As we enter the 2021/2022 school year, parents - particularly those involved in custody arrangements - have a lot to adapt to, especially when compared to the 2020/2021 school year. Knowing what adjustments to make can help you ensure that your child thrives this year.
To schedule a consultation with our custody attorneys for your case, contact us online or via phone at (702) 996-6052.
Discuss Childcare Heading into 2021/2022
Most co-parents and children found their schedules radically changed throughout the 2020/2021 school year. With both parents and children working and going to school from home, many co-parents had to adopt completely different childcare schedules.
Now, most children are returning to their classrooms, and many parents are going back to the office. Discuss these changes with your co-parent. You may need to look into after-school care for your child, or arrange a new caretaker if your previous one is no longer available.
Prepare for a Rocky Landing
Throughout 2020/2021, many academic experts raised concerns that students at all levels may have a hard time keeping up with education requirements as a result of the e-learning restrictions imposed on students last year.
There are a few reasons e-learning may negatively impact students:
- It can be harder to pay attention. Many students struggle to pay attention to teachers when they're at home with endless distractions about, rather than contained to a classroom with their fellow students.
- It can be less accessible. Depending on the speed of the WiFi in the house and the quality of the student's computer, students may find themselves missing out on lessons or having trouble progressing due to environmental factors and technical difficulties.
- It can be challenging with students for different learning styles. Some students simply have an easier time learning in the classroom due to their preferred learning style. Students may lack the learning aids and pedagogical help at home that they have at school, introducing new challenges into e-learning.
As a result, many students going back to physical classrooms this year will likely have a harder time re-adjusting to in-classroom learning than they first expected.
Discuss how you want to handle potential academic challenges with your co-parent. Maybe you can work together to fund tutoring for your child? Alternatively, perhaps you can each squeeze in some more time to spend with your child on their homework? Regardless, coming up with a solution if your child is having trouble re-integrating into the school system is a good idea.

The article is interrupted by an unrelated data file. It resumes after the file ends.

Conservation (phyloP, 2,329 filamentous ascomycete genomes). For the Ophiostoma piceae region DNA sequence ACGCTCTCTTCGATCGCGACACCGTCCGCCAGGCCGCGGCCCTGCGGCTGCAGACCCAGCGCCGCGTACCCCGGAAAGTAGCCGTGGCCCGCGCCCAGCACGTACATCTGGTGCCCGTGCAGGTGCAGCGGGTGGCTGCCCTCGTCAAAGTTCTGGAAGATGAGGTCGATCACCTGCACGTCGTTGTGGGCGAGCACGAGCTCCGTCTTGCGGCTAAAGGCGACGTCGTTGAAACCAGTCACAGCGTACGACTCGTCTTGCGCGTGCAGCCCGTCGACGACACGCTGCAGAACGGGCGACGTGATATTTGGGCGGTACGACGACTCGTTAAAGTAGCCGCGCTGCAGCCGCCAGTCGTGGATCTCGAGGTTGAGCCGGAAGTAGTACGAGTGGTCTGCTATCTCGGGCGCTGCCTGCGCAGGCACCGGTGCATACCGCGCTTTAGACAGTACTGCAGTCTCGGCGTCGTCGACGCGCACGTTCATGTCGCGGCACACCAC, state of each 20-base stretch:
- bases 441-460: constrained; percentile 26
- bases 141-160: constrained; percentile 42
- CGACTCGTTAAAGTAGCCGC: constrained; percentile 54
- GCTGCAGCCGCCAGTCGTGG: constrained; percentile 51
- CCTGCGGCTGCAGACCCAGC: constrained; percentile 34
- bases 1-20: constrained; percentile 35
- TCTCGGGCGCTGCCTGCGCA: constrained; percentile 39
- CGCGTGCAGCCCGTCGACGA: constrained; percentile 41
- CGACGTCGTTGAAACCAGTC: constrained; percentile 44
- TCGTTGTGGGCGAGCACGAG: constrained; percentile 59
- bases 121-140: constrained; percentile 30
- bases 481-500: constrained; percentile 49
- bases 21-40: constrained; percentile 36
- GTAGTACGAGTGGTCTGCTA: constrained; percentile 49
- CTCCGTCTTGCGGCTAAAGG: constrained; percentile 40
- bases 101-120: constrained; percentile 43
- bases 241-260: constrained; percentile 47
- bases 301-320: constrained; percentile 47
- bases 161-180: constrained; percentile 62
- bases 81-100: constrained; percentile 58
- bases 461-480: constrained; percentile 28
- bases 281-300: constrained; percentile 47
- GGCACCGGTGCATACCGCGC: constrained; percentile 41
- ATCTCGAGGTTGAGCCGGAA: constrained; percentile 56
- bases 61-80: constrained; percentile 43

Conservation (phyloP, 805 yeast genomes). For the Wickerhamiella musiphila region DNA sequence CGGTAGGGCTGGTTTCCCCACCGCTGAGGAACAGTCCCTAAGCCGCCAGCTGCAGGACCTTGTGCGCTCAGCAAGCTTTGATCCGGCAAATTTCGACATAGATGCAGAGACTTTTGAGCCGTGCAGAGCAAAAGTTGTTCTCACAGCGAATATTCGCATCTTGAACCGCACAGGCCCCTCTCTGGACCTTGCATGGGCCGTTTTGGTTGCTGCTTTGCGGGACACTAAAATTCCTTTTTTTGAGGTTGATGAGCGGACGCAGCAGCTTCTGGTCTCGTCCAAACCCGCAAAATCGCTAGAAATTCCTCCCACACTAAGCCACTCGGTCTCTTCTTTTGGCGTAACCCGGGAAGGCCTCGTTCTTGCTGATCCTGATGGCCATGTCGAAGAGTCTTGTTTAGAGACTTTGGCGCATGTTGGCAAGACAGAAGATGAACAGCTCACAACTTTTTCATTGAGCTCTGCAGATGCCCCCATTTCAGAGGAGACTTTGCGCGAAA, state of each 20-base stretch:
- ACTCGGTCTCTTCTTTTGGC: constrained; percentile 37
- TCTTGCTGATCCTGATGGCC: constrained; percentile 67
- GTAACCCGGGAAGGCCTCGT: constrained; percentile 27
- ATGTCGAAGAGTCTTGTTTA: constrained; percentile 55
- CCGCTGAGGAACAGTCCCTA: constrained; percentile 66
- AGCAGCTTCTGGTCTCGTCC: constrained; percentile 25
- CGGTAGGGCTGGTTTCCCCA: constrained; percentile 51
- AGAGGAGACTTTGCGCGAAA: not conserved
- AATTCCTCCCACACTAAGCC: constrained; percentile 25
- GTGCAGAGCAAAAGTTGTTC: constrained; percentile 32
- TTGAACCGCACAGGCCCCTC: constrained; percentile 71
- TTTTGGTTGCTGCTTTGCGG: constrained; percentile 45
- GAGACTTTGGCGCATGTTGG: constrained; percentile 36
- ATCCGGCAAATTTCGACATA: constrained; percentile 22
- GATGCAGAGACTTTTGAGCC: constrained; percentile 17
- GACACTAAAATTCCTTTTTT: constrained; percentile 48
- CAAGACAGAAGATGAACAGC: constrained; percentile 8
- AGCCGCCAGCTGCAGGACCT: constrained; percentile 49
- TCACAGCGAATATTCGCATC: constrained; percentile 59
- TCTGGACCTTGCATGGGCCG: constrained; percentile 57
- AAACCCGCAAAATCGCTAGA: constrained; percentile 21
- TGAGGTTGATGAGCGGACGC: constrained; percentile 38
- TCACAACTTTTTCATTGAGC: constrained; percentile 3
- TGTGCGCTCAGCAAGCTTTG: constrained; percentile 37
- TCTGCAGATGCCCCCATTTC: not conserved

Discuss Travel Arrangements
A major point of contention for many co-parents this year will undoubtedly be whether traveling during school breaks - especially via plane - is acceptable or not.
It's worth noting that, as the Delta variant of the COVID-19 virus surges across the nation and students return to school, many schools are seeing a high number of COVID cases. With no vaccine for children under the age of 12 currently approved by the FDA (although the CDC says it's working on getting one approved), many parents are concerned that traveling may place their child at undue risk.
You and your co-parent should discuss travel in advance. If you agree that traveling is acceptable, you should also come to terms on what protections should be taken to ensure the safety of the child and parent while traveling. Generally, taking the following precautions may make travel safer:
- Avoid large airports or connecting flights. Airports don't tend to be the most cleanly at the best of times, so reducing the amount of time spent in them or on large planes is optimal.
- Wear masks while in public. This is particularly important for young children who are not yet vaccinated.
- Practice social distancing and good hygiene. As always, regularly sanitizing or washing hands and maintaining social distancing is helpful if you want to reduce the chances of anyone contracting the virus.
Hopefully, these tips can help you and your co-parent effectively acclimate to the 2021/2022 school year and enable your child to thrive.
At Leavitt Law Firm, we'll help you pursue the best outcome in your child custody or support dispute. To schedule a consultation with our team or learn more about our services, contact us online or via phone at (702) 996-6052.